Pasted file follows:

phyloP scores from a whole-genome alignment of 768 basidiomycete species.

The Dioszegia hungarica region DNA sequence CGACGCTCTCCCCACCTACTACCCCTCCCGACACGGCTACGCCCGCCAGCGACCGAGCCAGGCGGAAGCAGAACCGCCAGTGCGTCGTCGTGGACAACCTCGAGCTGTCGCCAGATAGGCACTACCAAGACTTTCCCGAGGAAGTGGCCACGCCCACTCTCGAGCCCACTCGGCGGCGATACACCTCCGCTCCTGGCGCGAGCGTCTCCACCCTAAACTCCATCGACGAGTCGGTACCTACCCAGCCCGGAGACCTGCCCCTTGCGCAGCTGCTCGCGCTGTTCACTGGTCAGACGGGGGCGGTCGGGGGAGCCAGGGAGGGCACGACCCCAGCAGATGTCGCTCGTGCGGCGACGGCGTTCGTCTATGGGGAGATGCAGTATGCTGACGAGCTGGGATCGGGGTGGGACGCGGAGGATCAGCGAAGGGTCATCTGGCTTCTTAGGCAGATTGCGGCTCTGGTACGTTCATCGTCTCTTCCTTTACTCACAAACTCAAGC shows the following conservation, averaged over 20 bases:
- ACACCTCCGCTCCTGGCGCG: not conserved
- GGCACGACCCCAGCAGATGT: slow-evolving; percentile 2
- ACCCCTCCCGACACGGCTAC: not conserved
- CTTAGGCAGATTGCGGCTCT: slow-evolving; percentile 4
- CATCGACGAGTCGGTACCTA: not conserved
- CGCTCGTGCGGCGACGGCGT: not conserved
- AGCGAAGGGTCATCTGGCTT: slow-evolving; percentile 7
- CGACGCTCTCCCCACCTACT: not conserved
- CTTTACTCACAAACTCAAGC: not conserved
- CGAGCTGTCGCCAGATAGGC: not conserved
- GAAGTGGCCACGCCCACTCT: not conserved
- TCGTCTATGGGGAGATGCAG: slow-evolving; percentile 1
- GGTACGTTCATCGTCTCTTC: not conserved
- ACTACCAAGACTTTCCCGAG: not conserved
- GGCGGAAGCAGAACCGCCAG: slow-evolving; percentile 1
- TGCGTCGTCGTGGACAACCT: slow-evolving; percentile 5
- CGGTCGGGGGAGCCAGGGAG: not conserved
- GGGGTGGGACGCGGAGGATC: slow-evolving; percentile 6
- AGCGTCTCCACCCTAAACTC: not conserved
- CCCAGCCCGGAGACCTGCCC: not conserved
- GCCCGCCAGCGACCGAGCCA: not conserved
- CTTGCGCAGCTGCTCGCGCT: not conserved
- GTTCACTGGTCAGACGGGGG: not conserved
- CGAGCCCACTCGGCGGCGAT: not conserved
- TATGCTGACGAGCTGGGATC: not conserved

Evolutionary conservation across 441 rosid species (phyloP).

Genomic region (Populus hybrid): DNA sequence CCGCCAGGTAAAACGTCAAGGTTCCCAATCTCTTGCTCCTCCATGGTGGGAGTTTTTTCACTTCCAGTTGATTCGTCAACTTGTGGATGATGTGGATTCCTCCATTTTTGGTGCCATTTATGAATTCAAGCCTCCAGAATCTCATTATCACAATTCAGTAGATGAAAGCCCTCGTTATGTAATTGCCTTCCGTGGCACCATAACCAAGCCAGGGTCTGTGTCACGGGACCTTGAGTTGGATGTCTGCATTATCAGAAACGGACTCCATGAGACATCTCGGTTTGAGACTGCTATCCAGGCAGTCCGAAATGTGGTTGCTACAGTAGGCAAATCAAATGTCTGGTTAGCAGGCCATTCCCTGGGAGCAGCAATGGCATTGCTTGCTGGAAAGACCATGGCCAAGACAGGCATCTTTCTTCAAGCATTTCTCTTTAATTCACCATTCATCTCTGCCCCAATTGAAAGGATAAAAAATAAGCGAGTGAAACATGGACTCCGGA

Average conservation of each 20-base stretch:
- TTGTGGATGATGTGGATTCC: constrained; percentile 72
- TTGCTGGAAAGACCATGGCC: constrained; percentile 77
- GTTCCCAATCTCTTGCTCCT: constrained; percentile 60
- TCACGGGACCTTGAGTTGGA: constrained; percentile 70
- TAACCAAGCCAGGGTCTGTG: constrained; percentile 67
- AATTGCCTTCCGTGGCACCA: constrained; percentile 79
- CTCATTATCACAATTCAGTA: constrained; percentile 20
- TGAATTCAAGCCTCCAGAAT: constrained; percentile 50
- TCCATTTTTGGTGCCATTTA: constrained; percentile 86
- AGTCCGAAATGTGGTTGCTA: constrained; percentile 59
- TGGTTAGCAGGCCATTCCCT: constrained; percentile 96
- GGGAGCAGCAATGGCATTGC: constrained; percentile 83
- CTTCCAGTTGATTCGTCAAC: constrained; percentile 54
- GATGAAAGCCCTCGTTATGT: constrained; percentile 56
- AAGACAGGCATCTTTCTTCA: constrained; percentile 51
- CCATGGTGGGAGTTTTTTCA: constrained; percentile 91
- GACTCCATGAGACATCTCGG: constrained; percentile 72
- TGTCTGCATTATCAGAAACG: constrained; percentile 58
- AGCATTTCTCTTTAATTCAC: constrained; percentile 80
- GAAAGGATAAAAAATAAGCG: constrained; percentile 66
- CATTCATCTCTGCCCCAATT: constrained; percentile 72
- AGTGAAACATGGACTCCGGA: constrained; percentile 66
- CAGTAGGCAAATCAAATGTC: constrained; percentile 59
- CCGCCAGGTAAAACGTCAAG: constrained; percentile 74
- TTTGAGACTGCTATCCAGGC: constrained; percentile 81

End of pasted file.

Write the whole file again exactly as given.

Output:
phyloP scores from a whole-genome alignment of 768 basidiomycete species.

The Dioszegia hungarica region DNA sequence CGACGCTCTCCCCACCTACTACCCCTCCCGACACGGCTACGCCCGCCAGCGACCGAGCCAGGCGGAAGCAGAACCGCCAGTGCGTCGTCGTGGACAACCTCGAGCTGTCGCCAGATAGGCACTACCAAGACTTTCCCGAGGAAGTGGCCACGCCCACTCTCGAGCCCACTCGGCGGCGATACACCTCCGCTCCTGGCGCGAGCGTCTCCACCCTAAACTCCATCGACGAGTCGGTACCTACCCAGCCCGGAGACCTGCCCCTTGCGCAGCTGCTCGCGCTGTTCACTGGTCAGACGGGGGCGGTCGGGGGAGCCAGGGAGGGCACGACCCCAGCAGATGTCGCTCGTGCGGCGACGGCGTTCGTCTATGGGGAGATGCAGTATGCTGACGAGCTGGGATCGGGGTGGGACGCGGAGGATCAGCGAAGGGTCATCTGGCTTCTTAGGCAGATTGCGGCTCTGGTACGTTCATCGTCTCTTCCTTTACTCACAAACTCAAGC shows the following conservation, averaged over 20 bases:
- ACACCTCCGCTCCTGGCGCG: not conserved
- GGCACGACCCCAGCAGATGT: slow-evolving; percentile 2
- ACCCCTCCCGACACGGCTAC: not conserved
- CTTAGGCAGATTGCGGCTCT: slow-evolving; percentile 4
- CATCGACGAGTCGGTACCTA: not conserved
- CGCTCGTGCGGCGACGGCGT: not conserved
- AGCGAAGGGTCATCTGGCTT: slow-evolving; percentile 7
- CGACGCTCTCCCCACCTACT: not conserved
- CTTTACTCACAAACTCAAGC: not conserved
- CGAGCTGTCGCCAGATAGGC: not conserved
- GAAGTGGCCACGCCCACTCT: not conserved
- TCGTCTATGGGGAGATGCAG: slow-evolving; percentile 1
- GGTACGTTCATCGTCTCTTC: not conserved
- ACTACCAAGACTTTCCCGAG: not conserved
- GGCGGAAGCAGAACCGCCAG: slow-evolving; percentile 1
- TGCGTCGTCGTGGACAACCT: slow-evolving; percentile 5
- CGGTCGGGGGAGCCAGGGAG: not conserved
- GGGGTGGGACGCGGAGGATC: slow-evolving; percentile 6
- AGCGTCTCCACCCTAAACTC: not conserved
- CCCAGCCCGGAGACCTGCCC: not conserved
- GCCCGCCAGCGACCGAGCCA: not conserved
- CTTGCGCAGCTGCTCGCGCT: not conserved
- GTTCACTGGTCAGACGGGGG: not conserved
- CGAGCCCACTCGGCGGCGAT: not conserved
- TATGCTGACGAGCTGGGATC: not conserved

Evolutionary conservation across 441 rosid species (phyloP).

Genomic region (Populus hybrid): DNA sequence CCGCCAGGTAAAACGTCAAGGTTCCCAATCTCTTGCTCCTCCATGGTGGGAGTTTTTTCACTTCCAGTTGATTCGTCAACTTGTGGATGATGTGGATTCCTCCATTTTTGGTGCCATTTATGAATTCAAGCCTCCAGAATCTCATTATCACAATTCAGTAGATGAAAGCCCTCGTTATGTAATTGCCTTCCGTGGCACCATAACCAAGCCAGGGTCTGTGTCACGGGACCTTGAGTTGGATGTCTGCATTATCAGAAACGGACTCCATGAGACATCTCGGTTTGAGACTGCTATCCAGGCAGTCCGAAATGTGGTTGCTACAGTAGGCAAATCAAATGTCTGGTTAGCAGGCCATTCCCTGGGAGCAGCAATGGCATTGCTTGCTGGAAAGACCATGGCCAAGACAGGCATCTTTCTTCAAGCATTTCTCTTTAATTCACCATTCATCTCTGCCCCAATTGAAAGGATAAAAAATAAGCGAGTGAAACATGGACTCCGGA

Average conservation of each 20-base stretch:
- TTGTGGATGATGTGGATTCC: constrained; percentile 72
- TTGCTGGAAAGACCATGGCC: constrained; percentile 77
- GTTCCCAATCTCTTGCTCCT: constrained; percentile 60
- TCACGGGACCTTGAGTTGGA: constrained; percentile 70
- TAACCAAGCCAGGGTCTGTG: constrained; percentile 67
- AATTGCCTTCCGTGGCACCA: constrained; percentile 79
- CTCATTATCACAATTCAGTA: constrained; percentile 20
- TGAATTCAAGCCTCCAGAAT: constrained; percentile 50
- TCCATTTTTGGTGCCATTTA: constrained; percentile 86
- AGTCCGAAATGTGGTTGCTA: constrained; percentile 59
- TGGTTAGCAGGCCATTCCCT: constrained; percentile 96
- GGGAGCAGCAATGGCATTGC: constrained; percentile 83
- CTTCCAGTTGATTCGTCAAC: constrained; percentile 54
- GATGAAAGCCCTCGTTATGT: constrained; percentile 56
- AAGACAGGCATCTTTCTTCA: constrained; percentile 51
- CCATGGTGGGAGTTTTTTCA: constrained; percentile 91
- GACTCCATGAGACATCTCGG: constrained; percentile 72
- TGTCTGCATTATCAGAAACG: constrained; percentile 58
- AGCATTTCTCTTTAATTCAC: constrained; percentile 80
- GAAAGGATAAAAAATAAGCG: constrained; percentile 66
- CATTCATCTCTGCCCCAATT: constrained; percentile 72
- AGTGAAACATGGACTCCGGA: constrained; percentile 66
- CAGTAGGCAAATCAAATGTC: constrained; percentile 59
- CCGCCAGGTAAAACGTCAAG: constrained; percentile 74
- TTTGAGACTGCTATCCAGGC: constrained; percentile 81